HIV Prevention During a Pandemic
Last updated: May 2021
Prior to COVID‐19, many of my nights and weekends consisted of hanging with friends or family. But, of course, in the times when I did not go out, I still was able to talk to colleagues or clients daily. COVID‐19 has not only affected my personal relationships but my professional relationships as well.
How COVID-19 impacted outreach
My work duties consist of outreach to the community and group facilitation. Before COVID‐19, I would interact with individuals at all times of the day and in different capacities.
Due to the pandemic, we are not seeing as many clients and outreach is slim to none because schools and community events have been canceled. Group facilitation in-person is no longer happening and now we have to interact via Zoom.
I never truly realized how much I enjoyed socializing with my colleagues or conversing with clients.
Workshops for MSM of color
I have been facilitating sexual health workshops for over six years now and this is the first year where I had difficulty talking to my community. In these workshops, we go over things like
The workshops are a place where they can connect and share experiences dealing with things like community, identity, homophobia, racism, relationships, and sex. The workshops that I facilitate are for MSM (men who have sex with men) of color ages 18‐29.
I am a part of this community, too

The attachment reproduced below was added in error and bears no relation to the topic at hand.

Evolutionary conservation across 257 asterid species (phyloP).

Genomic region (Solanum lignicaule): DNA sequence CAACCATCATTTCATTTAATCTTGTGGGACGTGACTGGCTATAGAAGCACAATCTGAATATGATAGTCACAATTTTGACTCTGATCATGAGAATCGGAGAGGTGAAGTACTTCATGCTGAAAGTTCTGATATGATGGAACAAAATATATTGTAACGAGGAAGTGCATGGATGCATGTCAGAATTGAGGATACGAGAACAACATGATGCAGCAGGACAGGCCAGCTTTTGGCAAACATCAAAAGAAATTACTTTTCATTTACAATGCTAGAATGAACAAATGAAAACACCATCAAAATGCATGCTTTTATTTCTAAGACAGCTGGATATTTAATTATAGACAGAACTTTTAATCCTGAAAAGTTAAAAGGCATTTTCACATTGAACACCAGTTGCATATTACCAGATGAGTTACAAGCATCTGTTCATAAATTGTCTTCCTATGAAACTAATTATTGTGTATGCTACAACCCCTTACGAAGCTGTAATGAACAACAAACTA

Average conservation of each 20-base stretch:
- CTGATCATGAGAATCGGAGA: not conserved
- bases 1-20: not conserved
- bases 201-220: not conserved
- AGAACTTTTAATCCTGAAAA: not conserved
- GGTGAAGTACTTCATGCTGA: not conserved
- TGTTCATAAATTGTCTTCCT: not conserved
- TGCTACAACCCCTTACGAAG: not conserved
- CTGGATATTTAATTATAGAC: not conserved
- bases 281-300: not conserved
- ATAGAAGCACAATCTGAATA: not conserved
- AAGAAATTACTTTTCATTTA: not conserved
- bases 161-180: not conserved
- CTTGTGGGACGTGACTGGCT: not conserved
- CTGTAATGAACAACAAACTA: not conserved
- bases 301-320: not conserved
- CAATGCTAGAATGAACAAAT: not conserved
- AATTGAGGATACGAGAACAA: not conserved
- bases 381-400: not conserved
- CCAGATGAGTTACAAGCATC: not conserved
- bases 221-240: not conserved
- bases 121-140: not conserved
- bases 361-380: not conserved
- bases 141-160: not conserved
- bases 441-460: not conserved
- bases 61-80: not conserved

One thing I always enjoyed about facilitating these workshops is the way that I can relate to the conversations within the group because I am a part of the community. Being Latino, gay, HIV-positive, and 27, I feel I can have a genuine conversation with participants and they can let me into their world and what they want to get out of the workshop.
Difficulty with virtual groups
One difficulty that I am having with doing these workshops during a pandemic is the fact that I am not able to notice things like body language.
Reading body language
When the workshops were in-person, I was able to read the room and notice if someone was getting uncomfortable about a certain topic that we may be discussing. In these workshops, we talk about sex and health and I realize that individuals are not always on the same page when it comes to talking about these things. When we do these workshops via Zoom, it is a lot harder to tell if a person is feeling uncomfortable.
Looking at someone’s body language or expression can also tell you if they have something to say, especially when they do not want to interrupt another person. When looking at someone's facial expression in-person rather than on Zoom, it is easier to identify if they want to spend more time on a particular topic.
Prevention and education is still crucial
What I have come to realize during this pandemic is that HIV prevention and education is still crucial within our community.
Just because COVID-19 is affecting us, it does not mean that things like HIV and STIs are no longer around. Regardless of in-person workshops or workshops via Zoom, I will continue to push and challenge my community for the better.
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